In 2000 Years of Disbelief by James A. Haught, Lincoln is mentioned on pages 125 through 127. From the material presented it would seem that Lincoln as a young man was an avid anti-christian and most likely an atheist. In his later years, he came to believe in God, but still was anti-religious in the sense that he rejected organized religion. Some selections from Haught: John T. Stuart, Lincoln's first law partner: "He was an avowed and open infidel, and sometimes bordered on Atheism...He went further against Christian beliefs and doctrines and principles than any man I ever heard."
"The Bible is not my book nor Christianity my profession. I could never give assent to the long, complicated statements of Christian dogma." Joseph Lewis quoting Lincoln in a 1924 speech in New York
"My earlier views of the unsoundness of the Christian scheme of salvation and the human origin of the scriptures have become clearer and stronger with advancing years, and I see no reason for thinking I shall ever change them." Lincoln in a letter to Judge J.S. Wakefield, after the death of Willie Lincoln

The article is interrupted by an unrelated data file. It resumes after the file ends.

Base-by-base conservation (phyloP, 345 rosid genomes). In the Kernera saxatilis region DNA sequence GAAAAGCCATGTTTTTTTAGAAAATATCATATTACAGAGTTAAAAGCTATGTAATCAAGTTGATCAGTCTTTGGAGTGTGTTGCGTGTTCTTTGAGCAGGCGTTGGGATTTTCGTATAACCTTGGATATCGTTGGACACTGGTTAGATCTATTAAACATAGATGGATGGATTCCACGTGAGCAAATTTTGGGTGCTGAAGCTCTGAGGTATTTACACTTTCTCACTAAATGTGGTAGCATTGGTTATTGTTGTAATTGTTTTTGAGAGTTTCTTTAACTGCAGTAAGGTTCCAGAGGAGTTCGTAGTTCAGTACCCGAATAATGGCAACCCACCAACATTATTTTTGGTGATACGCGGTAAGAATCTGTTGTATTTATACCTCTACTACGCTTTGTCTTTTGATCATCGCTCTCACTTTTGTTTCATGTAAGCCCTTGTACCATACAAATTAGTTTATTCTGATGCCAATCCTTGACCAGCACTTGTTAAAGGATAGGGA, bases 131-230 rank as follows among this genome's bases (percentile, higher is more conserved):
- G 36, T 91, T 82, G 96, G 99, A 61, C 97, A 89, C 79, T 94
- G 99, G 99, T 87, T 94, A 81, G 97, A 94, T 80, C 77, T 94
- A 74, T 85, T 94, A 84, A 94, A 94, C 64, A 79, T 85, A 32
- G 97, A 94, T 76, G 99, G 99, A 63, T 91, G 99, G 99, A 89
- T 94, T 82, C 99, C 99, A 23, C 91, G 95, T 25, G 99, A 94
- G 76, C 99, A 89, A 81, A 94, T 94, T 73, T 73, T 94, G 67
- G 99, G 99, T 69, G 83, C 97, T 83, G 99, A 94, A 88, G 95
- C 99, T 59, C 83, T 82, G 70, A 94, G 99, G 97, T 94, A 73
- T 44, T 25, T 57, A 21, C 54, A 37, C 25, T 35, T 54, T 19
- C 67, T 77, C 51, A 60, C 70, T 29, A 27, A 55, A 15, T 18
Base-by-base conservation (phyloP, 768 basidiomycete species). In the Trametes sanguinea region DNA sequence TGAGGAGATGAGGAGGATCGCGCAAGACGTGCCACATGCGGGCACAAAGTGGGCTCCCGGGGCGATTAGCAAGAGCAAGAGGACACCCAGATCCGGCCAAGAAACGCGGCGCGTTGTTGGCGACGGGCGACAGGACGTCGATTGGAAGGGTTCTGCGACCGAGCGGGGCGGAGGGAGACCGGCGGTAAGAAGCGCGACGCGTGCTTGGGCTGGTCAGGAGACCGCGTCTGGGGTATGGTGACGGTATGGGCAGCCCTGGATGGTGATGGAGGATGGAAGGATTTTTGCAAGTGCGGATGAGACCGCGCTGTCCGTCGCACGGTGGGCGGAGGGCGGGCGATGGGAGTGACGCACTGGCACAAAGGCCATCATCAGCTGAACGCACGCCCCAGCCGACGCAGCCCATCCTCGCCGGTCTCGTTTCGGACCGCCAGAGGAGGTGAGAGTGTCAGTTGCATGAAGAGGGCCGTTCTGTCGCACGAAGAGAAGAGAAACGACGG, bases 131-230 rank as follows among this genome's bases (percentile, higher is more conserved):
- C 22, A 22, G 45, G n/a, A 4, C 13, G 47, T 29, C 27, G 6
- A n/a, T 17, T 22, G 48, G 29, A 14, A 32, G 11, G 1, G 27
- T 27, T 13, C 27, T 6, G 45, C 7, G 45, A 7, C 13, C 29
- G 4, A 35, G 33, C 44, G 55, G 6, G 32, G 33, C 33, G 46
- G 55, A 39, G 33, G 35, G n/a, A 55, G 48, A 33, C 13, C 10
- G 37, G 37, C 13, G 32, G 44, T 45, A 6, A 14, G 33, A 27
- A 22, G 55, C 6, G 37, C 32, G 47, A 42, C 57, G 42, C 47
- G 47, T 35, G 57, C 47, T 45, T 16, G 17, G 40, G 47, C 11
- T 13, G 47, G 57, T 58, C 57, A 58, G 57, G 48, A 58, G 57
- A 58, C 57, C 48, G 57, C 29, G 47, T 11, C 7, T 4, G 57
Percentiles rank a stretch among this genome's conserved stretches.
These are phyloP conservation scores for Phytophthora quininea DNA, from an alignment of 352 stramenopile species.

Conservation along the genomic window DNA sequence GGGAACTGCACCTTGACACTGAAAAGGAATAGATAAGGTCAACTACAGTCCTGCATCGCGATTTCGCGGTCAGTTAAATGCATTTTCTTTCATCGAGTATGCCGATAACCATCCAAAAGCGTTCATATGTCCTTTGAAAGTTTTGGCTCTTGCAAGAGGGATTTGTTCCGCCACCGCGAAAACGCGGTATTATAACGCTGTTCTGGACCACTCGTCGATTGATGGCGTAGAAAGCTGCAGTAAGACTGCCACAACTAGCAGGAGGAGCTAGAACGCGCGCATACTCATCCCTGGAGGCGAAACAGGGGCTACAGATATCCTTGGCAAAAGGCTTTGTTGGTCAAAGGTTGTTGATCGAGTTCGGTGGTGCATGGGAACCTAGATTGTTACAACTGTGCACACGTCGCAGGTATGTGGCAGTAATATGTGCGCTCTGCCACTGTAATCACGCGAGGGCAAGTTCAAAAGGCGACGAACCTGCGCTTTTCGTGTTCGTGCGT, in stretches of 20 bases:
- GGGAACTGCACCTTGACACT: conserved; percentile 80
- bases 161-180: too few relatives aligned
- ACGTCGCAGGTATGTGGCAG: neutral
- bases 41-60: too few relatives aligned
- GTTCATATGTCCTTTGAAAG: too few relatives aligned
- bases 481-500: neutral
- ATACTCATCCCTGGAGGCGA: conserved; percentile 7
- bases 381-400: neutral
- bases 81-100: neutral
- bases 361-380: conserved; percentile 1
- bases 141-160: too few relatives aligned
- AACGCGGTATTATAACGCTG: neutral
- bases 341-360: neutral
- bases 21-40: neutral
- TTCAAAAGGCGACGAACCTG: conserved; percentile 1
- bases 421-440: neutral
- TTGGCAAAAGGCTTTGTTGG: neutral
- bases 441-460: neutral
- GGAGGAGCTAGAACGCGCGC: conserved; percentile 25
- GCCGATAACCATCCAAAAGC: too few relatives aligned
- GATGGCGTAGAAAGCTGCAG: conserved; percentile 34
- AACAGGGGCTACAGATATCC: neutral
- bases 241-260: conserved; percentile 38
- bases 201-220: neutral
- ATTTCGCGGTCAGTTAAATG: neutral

As a young man Lincoln apparently wrote a manuscript that he planned to publish, which vehemently argued against the divine origin of the Bible and the Christian scheme of salvation. Samuel Hill, a friend and mentor, convinced him to drop it, considering the disastrous consequences it would have on his political career. William H Herndon, a former law partner, wrote a biography on Lincoln titled: "The true story of a great life". In it Herndon discusses Lincoln's religious views extensively. Gordon Leidner has collected some quotations from Lincoln's later years in which he invokes God, and he makes the argument that Lincoln became a sincere believer. It seems to me he did come to believe in God, but he never accepted organized Christianity.
"You can fool some of the people all of the time, and all of the people some of the time, but you can not fool all of the people all of the time."
"It will not do to investigate the subject of religion too closely, as it is apt to lead to Infidelity." Manford's Magazine, quoted from The Religious Beliefs of Our Presidents by Franklin Steiner, p. 144.